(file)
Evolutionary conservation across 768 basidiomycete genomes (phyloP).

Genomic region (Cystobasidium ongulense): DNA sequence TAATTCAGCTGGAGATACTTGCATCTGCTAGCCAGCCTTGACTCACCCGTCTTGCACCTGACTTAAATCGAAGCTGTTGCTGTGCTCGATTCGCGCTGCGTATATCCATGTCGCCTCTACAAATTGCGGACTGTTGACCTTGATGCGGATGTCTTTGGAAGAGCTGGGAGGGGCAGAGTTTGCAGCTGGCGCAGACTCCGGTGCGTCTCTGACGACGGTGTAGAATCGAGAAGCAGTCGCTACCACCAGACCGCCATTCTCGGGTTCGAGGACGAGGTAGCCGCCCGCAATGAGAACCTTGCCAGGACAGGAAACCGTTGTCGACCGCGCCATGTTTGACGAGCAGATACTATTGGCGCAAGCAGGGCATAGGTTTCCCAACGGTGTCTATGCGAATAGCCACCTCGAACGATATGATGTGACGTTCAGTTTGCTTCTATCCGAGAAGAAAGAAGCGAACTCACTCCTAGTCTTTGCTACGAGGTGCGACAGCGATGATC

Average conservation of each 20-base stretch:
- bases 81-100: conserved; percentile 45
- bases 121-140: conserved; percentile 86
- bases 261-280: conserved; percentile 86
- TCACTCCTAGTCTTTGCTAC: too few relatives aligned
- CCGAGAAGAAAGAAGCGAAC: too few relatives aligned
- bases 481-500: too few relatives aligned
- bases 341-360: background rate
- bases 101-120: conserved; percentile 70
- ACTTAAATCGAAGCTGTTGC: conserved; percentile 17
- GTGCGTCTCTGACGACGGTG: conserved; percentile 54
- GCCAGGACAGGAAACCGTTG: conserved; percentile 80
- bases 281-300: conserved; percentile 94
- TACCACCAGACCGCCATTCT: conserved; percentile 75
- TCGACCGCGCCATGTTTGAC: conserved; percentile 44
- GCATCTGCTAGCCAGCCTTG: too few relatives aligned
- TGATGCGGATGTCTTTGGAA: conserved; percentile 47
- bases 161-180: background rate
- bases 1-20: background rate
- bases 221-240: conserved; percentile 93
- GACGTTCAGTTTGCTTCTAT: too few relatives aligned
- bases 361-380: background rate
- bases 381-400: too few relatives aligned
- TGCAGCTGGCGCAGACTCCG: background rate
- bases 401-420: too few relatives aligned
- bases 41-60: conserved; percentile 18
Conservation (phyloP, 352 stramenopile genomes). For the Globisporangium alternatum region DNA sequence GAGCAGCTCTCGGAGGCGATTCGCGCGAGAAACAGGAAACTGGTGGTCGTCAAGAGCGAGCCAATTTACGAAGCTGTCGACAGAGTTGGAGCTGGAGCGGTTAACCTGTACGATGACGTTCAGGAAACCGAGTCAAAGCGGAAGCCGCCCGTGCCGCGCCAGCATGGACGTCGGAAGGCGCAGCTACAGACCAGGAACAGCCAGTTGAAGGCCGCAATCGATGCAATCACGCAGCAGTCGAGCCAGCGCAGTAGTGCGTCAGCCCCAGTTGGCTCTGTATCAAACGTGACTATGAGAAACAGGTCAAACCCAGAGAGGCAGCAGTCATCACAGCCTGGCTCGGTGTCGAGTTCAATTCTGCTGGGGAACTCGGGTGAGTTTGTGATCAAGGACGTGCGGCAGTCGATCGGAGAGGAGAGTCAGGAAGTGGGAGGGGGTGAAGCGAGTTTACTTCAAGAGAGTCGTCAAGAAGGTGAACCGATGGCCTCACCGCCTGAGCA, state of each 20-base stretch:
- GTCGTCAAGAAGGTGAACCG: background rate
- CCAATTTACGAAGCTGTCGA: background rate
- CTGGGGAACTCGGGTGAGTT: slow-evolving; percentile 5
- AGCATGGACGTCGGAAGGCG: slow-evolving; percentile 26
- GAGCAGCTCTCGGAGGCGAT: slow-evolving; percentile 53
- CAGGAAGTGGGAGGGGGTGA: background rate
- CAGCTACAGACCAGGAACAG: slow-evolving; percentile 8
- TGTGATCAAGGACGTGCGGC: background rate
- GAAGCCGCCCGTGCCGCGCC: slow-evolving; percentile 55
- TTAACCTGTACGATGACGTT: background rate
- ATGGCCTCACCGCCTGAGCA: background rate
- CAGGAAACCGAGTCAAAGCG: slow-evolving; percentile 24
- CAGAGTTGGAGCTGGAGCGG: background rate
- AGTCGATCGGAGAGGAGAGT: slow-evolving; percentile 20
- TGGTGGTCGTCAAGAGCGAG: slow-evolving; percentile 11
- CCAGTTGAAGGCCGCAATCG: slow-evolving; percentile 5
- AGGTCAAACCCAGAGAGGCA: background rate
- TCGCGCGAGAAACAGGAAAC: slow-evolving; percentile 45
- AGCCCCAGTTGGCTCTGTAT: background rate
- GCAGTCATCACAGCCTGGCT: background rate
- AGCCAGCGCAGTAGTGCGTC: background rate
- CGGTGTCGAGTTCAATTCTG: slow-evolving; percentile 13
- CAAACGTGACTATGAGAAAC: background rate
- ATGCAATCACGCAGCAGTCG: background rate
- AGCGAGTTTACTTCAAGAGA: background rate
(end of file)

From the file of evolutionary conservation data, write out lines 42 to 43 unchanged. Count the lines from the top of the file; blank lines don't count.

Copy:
- CAGAGTTGGAGCTGGAGCGG: background rate
- AGTCGATCGGAGAGGAGAGT: slow-evolving; percentile 20